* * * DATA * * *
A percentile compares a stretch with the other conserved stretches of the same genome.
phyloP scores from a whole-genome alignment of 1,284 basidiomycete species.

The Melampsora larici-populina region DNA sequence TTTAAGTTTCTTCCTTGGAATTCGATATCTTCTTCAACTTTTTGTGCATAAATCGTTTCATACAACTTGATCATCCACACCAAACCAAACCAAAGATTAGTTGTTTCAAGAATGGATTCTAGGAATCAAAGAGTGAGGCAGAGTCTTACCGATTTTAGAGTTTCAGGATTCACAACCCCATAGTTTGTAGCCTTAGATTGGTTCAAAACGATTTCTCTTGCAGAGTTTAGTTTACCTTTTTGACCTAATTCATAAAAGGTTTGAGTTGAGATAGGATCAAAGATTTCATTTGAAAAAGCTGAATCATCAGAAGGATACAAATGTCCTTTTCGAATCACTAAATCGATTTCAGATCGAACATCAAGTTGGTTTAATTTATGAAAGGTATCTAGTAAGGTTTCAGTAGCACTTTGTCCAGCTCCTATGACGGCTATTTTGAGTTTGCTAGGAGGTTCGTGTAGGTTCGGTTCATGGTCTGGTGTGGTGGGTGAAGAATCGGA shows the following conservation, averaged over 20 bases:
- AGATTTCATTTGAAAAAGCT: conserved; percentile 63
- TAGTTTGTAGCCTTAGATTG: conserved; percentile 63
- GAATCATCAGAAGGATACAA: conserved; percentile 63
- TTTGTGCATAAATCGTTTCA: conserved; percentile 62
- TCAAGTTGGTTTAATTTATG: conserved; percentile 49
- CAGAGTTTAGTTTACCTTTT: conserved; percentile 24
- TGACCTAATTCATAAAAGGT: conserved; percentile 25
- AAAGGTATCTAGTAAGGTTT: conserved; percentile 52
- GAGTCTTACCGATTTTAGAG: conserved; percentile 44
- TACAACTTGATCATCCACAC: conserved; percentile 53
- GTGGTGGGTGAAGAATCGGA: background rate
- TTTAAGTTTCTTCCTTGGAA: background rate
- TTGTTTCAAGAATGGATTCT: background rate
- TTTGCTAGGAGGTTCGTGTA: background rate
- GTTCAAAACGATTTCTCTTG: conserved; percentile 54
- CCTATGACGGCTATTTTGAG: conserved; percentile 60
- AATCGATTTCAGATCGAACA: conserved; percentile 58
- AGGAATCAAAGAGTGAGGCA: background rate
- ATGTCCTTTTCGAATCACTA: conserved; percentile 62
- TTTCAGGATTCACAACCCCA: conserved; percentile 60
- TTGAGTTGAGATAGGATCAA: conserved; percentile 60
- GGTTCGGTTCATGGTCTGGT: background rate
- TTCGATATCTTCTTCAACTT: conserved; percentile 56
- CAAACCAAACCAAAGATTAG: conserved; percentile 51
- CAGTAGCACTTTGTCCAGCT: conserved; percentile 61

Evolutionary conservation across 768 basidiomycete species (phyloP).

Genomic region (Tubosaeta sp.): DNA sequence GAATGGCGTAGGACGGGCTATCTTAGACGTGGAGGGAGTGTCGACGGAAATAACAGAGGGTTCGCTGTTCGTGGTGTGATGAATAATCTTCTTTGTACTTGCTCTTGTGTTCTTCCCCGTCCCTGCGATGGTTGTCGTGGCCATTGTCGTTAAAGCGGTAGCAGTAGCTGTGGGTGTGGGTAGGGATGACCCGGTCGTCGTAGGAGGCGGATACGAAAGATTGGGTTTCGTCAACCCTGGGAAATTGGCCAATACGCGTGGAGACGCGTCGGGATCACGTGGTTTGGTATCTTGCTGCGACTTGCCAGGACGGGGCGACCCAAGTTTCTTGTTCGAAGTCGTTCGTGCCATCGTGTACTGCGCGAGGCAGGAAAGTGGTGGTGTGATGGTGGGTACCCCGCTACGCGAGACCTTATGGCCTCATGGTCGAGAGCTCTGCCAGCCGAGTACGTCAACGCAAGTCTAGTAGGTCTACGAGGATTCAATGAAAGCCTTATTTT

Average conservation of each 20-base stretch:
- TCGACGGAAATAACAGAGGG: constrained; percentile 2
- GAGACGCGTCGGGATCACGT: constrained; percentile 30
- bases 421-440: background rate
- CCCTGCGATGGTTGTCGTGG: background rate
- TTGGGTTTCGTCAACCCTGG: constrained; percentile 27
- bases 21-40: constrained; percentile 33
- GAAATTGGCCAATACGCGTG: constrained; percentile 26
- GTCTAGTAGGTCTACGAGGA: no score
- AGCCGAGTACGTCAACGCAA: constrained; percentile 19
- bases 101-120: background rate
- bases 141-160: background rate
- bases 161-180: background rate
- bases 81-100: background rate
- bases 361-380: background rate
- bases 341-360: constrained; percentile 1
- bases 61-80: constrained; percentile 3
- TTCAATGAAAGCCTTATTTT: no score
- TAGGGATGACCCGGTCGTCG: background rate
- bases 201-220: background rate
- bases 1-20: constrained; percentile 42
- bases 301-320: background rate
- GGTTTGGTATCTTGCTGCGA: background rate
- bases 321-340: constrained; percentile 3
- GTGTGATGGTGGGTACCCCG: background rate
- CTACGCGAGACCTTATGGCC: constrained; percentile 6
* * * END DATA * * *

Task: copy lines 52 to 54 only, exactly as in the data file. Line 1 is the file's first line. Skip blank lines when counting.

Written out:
- bases 301-320: background rate
- GGTTTGGTATCTTGCTGCGA: background rate
- bases 321-340: constrained; percentile 3